With the passing of the BC Pay Transparency Act in May 2023, BC employers are required to adhere to new guidelines when communicating pay information to current and potential employees.
Staying on top of new regulatory changes can be overwhelming. This blog post serves as a guide to support BC employers as they navigate their paths towards pay equity and to help ensure compliance with the obligations under the Pay Transparency Act.
Dos and Don’ts for BC Employers
DON’T ask for pay history information from job applicants. There are a few key reasons why:
- It reinforces existing pay disparities. Requesting pay history information can anchor a candidate’s future salary to their past earnings. If an applicant has been underpaid in previous roles due to discrimination or negotiation skills, this practice can perpetuate pay gaps.
- It can amplify the gender pay gap. Women, minorities, and other marginalized groups have historically been paid less than their counterparts. Asking for pay history can disproportionately affect these individuals, as they are more likely to have lower historical earnings due to systemic biases.
- It detracts from the emphasis on an applicant’s skill and value. The hiring process should focus on the applicant’s skills, qualifications, and the value they bring to your organization. Evaluating candidates based on their past earnings detracts from the essence of their potential contributions.
DO include the expected pay / expected pay range in your publicly advertised job ads for specific roles (effective November 1, 2023).
- DO: “$20-$30 per hour” or “$50,000-70,000 per year”
- DON’T: “$20 per hour and up” or “start at $50,000 per year”
DON’T punish employees who:
- Disclose pay-related information to other employees,
- Ask about their pay,
- Reveal their pay to another employee or someone applying to work with your company,
- Ask you, as the employer, about your pay transparency report, and / or
- Give information to the Director of Pay Transparency about your compliance with the Act’s obligations.
DO promote open and transparent communication about pay equity within your organization. Create an environment where employees feel comfortable discussing their pay and seeking clarification without fear of retribution.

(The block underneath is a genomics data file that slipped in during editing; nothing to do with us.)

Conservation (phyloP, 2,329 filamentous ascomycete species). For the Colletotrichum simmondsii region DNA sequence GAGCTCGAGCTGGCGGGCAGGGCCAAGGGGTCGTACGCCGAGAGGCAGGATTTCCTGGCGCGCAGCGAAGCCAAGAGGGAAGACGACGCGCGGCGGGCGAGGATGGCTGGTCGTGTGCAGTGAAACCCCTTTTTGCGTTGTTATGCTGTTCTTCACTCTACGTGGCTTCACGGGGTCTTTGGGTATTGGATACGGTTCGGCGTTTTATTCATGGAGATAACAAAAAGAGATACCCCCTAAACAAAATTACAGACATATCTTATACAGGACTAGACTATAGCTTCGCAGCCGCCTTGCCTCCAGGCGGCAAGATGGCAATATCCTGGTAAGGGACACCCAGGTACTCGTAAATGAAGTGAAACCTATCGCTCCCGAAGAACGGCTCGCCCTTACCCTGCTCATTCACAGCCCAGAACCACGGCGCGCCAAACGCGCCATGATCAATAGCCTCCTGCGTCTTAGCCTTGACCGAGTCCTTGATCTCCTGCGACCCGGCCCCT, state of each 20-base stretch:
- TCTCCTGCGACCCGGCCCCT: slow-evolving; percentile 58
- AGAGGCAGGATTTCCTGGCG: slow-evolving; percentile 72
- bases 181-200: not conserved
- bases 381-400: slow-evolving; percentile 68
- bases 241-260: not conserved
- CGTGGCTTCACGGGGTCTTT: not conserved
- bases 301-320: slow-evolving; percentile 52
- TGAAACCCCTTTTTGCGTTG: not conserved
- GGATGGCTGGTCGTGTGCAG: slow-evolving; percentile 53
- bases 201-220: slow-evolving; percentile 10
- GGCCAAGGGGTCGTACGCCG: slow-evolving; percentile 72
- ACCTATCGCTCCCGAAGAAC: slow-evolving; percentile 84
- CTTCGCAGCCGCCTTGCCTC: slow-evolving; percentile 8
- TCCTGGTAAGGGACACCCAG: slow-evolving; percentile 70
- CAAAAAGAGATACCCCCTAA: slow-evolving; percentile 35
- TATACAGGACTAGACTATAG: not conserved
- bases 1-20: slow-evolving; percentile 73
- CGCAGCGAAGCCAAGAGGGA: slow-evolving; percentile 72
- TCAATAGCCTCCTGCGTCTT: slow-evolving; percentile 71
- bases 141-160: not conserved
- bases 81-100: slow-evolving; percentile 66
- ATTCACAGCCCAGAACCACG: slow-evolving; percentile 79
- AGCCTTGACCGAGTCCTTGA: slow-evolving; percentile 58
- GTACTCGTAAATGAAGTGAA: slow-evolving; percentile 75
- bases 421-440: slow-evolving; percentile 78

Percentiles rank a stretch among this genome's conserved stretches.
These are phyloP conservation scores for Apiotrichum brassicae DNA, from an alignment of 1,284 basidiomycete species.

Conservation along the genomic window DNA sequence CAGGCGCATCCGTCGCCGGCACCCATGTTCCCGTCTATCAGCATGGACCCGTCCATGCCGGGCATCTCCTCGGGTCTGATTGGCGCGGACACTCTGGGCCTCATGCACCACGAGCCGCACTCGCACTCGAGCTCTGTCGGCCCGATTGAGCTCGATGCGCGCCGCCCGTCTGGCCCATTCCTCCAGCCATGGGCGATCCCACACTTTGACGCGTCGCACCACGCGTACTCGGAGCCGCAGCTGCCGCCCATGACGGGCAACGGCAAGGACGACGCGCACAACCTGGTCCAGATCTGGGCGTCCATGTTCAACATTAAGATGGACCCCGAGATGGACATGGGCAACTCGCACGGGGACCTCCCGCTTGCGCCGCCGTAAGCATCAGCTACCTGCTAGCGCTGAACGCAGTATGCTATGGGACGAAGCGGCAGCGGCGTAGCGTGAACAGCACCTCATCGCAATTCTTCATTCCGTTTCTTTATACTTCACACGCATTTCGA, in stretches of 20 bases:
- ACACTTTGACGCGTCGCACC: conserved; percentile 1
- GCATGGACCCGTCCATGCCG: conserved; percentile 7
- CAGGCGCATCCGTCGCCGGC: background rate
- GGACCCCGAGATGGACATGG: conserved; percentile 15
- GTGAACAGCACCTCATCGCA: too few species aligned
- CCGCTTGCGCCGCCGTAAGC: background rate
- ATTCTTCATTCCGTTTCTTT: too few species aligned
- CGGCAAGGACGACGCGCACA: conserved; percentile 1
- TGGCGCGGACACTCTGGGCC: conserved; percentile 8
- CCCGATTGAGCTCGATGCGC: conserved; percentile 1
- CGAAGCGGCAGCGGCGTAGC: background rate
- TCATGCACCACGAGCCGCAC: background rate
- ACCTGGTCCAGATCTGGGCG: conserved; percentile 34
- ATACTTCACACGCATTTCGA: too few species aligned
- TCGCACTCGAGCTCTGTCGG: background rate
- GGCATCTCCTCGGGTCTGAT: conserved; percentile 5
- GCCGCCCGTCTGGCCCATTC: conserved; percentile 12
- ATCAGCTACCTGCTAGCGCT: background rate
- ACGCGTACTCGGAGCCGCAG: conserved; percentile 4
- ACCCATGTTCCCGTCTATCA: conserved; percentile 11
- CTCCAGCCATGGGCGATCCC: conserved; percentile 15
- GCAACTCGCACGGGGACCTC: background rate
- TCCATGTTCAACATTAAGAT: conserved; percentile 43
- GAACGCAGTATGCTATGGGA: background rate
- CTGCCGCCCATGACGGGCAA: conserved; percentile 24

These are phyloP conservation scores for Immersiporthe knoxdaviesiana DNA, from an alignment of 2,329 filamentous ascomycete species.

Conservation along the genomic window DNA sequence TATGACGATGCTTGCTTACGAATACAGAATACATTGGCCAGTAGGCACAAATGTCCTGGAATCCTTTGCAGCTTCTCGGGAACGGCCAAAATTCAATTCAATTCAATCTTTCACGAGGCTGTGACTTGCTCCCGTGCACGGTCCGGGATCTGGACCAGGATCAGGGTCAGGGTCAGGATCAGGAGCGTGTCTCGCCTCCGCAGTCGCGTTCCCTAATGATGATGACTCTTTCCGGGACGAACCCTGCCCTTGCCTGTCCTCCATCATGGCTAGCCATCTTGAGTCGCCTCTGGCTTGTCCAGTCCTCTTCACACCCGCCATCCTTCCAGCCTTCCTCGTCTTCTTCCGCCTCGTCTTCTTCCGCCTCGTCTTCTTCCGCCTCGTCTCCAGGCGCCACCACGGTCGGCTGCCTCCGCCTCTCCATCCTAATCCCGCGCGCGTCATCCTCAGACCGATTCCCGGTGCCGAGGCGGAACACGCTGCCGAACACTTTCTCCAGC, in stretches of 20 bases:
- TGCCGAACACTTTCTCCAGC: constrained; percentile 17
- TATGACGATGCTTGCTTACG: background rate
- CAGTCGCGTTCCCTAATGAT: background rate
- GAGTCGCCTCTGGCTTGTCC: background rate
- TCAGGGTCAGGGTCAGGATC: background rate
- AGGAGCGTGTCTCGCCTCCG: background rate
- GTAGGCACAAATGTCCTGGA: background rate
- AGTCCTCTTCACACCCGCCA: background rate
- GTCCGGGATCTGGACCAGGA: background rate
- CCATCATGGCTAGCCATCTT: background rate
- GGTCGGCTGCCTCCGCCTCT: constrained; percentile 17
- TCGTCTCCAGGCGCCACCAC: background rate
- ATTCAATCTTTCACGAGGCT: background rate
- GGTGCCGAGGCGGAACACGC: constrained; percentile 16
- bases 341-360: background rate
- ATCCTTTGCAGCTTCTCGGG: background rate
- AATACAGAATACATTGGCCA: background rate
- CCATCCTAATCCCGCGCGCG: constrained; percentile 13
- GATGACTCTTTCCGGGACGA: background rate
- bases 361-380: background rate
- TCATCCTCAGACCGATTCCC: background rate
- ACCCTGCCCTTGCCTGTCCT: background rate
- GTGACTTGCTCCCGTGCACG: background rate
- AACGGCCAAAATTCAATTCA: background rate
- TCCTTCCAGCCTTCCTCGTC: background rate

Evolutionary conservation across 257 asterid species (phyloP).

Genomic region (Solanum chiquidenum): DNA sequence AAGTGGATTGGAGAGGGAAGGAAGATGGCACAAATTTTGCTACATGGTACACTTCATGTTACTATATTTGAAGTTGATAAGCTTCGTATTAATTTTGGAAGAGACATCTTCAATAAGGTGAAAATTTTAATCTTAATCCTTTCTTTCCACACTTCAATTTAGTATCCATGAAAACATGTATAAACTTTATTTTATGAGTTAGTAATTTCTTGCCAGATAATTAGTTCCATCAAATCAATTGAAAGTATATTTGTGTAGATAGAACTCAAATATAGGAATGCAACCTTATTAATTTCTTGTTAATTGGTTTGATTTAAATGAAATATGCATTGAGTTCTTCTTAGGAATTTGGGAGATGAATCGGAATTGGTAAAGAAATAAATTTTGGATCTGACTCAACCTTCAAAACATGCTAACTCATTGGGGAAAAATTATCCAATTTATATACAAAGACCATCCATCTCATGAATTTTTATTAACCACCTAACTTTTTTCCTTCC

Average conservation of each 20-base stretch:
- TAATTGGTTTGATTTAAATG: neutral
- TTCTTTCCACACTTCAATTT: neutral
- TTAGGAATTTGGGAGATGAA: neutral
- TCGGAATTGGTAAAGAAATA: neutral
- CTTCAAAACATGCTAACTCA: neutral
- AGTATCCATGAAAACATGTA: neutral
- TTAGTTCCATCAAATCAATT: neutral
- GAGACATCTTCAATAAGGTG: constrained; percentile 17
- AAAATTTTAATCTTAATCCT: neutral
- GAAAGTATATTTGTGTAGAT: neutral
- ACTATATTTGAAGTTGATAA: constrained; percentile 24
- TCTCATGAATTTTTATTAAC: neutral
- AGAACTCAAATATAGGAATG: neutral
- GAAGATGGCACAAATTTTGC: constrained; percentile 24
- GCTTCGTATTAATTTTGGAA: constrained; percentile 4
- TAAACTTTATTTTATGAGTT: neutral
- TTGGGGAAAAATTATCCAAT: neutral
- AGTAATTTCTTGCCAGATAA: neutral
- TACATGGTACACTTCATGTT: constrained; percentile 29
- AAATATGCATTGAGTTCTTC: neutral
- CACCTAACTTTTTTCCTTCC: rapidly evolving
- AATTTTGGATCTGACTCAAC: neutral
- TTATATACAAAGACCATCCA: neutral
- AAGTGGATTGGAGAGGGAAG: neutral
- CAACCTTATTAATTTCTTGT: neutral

DON’T include the expected pay / expected pay range for jobs that aren’t publicly advertised. While not mandatory, employers can include the pay range if they wish.
DO rely on publicly available information to act as a guideline for the pay for a similar position. Use the resources available to you! For example, check out other job advertisements, pay transparency reports from other employers, job sites such as Indeed or LinkedIn, or other accessible information you find online.
DON’T overlook career progression. Pay transparency should extend beyond base salaries. Ensure that career advancement opportunities and promotions are also transparent and free from bias.
DO use the pay history information already on file about employees to determine the pay for a new position. However, be mindful of how this might perpetuate existing pay gaps if you have not yet revisited your pay structure as an employer.
DON’T include the expected pay / expected pay range in general “now hiring” or “help wanted” ads that don’t advertise a specific opportunity. This is not expected of employers; however, you may include the pay range if you would like to.
By following these dos and avoiding the don’ts, employers can foster a culture of pay transparency, promote pay equity, and create a more inclusive workplace for all employees, ensuring equitable recognition for their contributions.
Looking for more information about the Pay Transparency Act and how it impacts BC employers? Check out our summary here!